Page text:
Gary L. Francione complains that California’s proposition 2, a modest effort to improve factory farm animals’ conditions modestly, will 1) “not even come into effect, if at all, until 2015” and contains numerous loopholes; 2) “will only make the public feel better about animal exploitation and will result in increased exploitation;” and 3) “Humane Society of the United States, Farm Sanctuary, and other groups . . . should perhaps spend a chunk of its $223 million in assets and $124 million in revenues on vegan education.” This comes to my attention through some shrieking on Facebook to the effect that that Francione must be some kind of a prophet and that what he posts must be received wisdom.
This has, unsurprisingly, drawn a fierce counterattack who believe proposition 2 is better than nothing and argue to the effect that those who oppose it on the above grounds must be jihadis.
Extreme? Check out the depths of hell to which this particular flame war has descended. “Miranda Pandaqueen” writes:
I was attacked…
“If you are really that simplistic in your thinking, you have a lot ow work to do.”
“you’re obnoxious” that was said TWICE!
“Freaking worry about things in England and skadootch!”
“You’re a cloded-minded idiot”
“BTW this IS going to pass, so suck it !”
And yet I’M the one being told to be quiet!!!
I wrote in response to all of this:
But there seem to be two logical leaps from reducing the suffering of animals in proposition 2 to less guilt among meat eaters to more meat eating.
The first logical leap assumes that meat eaters currently suffer guilt and that by reducing this guilt, we enable them to continue to consume meat. But this is, on the whole, absurd. Most meat eaters refuse to feel guilty about their food choices. As one of my carnivorous friends put it, rather callously, these animals exist for human consumption. How she is able to reconcile that view with the compassion she extends to the cats that live with her and come to visit her is beyond me.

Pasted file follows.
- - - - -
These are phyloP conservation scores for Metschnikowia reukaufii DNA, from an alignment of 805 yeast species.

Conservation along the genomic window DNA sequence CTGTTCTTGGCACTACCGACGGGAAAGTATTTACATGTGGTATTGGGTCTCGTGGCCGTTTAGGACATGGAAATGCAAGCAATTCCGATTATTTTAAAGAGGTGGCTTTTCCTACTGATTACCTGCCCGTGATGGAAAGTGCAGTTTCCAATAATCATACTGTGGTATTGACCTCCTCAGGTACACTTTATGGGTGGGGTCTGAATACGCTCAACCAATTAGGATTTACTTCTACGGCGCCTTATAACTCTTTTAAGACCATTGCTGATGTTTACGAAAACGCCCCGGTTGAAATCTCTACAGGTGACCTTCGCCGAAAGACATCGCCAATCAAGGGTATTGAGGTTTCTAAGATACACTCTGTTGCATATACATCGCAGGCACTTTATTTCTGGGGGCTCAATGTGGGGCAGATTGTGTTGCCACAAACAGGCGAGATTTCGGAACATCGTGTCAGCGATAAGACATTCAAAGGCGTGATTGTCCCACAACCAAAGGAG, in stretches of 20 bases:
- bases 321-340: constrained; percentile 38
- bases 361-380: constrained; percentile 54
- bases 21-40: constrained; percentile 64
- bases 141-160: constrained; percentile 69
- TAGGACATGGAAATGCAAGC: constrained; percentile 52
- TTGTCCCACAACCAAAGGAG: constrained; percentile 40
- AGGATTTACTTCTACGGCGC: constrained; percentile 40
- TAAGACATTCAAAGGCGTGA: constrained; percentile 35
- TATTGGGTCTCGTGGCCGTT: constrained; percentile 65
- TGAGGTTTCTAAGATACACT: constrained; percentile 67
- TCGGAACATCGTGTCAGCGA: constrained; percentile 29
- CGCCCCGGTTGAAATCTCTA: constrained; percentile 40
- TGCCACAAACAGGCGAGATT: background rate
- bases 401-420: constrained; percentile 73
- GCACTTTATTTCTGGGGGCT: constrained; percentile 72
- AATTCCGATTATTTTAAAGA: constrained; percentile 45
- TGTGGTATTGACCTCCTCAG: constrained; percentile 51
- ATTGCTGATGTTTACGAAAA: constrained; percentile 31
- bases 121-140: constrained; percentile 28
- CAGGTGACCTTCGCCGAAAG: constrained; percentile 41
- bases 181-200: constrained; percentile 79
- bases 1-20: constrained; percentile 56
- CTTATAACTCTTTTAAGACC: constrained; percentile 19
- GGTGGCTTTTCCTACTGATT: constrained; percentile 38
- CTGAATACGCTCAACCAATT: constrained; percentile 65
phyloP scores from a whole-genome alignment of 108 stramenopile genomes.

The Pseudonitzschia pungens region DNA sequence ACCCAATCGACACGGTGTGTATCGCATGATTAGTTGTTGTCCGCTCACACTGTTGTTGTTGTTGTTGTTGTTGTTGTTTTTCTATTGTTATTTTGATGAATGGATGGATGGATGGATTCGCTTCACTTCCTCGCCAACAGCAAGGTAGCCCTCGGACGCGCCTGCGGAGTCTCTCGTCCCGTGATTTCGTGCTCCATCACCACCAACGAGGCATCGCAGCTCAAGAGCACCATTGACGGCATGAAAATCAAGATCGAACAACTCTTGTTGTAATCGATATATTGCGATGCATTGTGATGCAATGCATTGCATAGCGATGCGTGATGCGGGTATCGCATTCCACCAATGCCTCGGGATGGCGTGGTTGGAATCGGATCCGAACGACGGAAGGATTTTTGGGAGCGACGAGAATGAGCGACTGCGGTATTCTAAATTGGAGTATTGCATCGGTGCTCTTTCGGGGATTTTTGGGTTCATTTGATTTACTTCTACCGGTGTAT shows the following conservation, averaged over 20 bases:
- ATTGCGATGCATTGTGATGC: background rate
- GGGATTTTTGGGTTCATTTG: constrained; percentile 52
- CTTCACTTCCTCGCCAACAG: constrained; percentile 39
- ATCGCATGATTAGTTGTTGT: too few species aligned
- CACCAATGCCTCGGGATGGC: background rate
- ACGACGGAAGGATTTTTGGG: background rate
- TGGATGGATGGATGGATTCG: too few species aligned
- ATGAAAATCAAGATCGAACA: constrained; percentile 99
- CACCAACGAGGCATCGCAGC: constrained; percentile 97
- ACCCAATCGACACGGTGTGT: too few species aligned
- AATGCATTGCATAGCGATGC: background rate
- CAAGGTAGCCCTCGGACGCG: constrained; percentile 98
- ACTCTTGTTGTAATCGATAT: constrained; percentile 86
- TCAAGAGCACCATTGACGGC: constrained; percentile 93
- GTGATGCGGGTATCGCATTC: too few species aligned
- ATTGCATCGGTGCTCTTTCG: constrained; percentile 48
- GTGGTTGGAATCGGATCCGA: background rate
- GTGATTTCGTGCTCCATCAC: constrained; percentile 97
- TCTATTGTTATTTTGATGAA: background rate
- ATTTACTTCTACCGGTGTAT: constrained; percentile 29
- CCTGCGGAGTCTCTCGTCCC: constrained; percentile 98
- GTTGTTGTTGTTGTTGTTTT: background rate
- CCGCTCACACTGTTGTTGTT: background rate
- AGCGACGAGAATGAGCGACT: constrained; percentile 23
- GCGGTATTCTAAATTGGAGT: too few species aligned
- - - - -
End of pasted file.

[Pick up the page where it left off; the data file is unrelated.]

The second logical leap assumes that less guilt among meat eaters will lead to more meat eating. This again assumes that meat eaters feel guilt. It also assumes that a significant reduction in meat eating exists to be diminished through this reduced guilt. I see no evidence of this. Vegans continue on the fringes of the mainstream; our numbers may grow in aggregate, but I would be surprised if we are increasing substantially as a fraction of the entire population. This means that more animals will suffer and be consumed, with or without the passage of proposition 2.
The question then is whether proposition 2 will in any way mitigate the suffering of animals. While its aims are far more modest than I would prefer, the advocacy for this proposition accomplishes a public relations goal of raising awareness of the fact that there is even a problem.
Proposition 2 is a baby step. I am appalled by what it does not do. But given the level of public awareness on this issue, larger steps risk becoming leaps; they increase our vulnerability to charges of extremism, insensitivity to the cost of food in a population which has suffered the most extreme widening of the gap between rich and poor in the western world, and to defeat.
Proposition 2 is better than nothing. Not much better, I agree. But it is the least that can be done.
So there you have it. You can choose my received wisdom or Francione’s.